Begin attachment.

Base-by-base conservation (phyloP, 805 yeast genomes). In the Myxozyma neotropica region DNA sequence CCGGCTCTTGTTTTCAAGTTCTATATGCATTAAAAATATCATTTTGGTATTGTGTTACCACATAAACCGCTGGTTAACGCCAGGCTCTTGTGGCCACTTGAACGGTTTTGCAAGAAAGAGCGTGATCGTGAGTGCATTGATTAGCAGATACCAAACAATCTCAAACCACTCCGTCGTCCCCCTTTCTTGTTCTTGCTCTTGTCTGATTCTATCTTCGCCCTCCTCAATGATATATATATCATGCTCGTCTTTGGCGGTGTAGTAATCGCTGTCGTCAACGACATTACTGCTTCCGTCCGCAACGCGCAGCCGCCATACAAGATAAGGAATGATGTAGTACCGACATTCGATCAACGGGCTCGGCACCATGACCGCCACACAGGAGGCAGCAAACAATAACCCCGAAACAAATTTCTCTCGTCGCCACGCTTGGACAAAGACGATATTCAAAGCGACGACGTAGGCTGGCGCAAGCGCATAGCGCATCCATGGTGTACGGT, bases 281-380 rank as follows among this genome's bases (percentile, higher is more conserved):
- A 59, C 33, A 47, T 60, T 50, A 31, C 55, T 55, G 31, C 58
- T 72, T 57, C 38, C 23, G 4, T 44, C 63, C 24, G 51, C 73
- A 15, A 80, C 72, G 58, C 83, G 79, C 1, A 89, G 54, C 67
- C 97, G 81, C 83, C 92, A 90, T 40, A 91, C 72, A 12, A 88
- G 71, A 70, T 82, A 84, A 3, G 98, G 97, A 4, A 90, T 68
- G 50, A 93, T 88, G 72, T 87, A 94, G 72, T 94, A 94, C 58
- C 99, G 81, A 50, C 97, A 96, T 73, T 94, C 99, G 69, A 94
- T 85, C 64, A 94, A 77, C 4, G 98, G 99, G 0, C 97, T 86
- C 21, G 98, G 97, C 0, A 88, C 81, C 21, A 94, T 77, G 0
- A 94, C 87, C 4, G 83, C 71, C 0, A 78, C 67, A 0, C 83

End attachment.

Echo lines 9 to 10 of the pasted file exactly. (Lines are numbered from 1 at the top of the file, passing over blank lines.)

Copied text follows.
- T 85, C 64, A 94, A 77, C 4, G 98, G 99, G 0, C 97, T 86
- C 21, G 98, G 97, C 0, A 88, C 81, C 21, A 94, T 77, G 0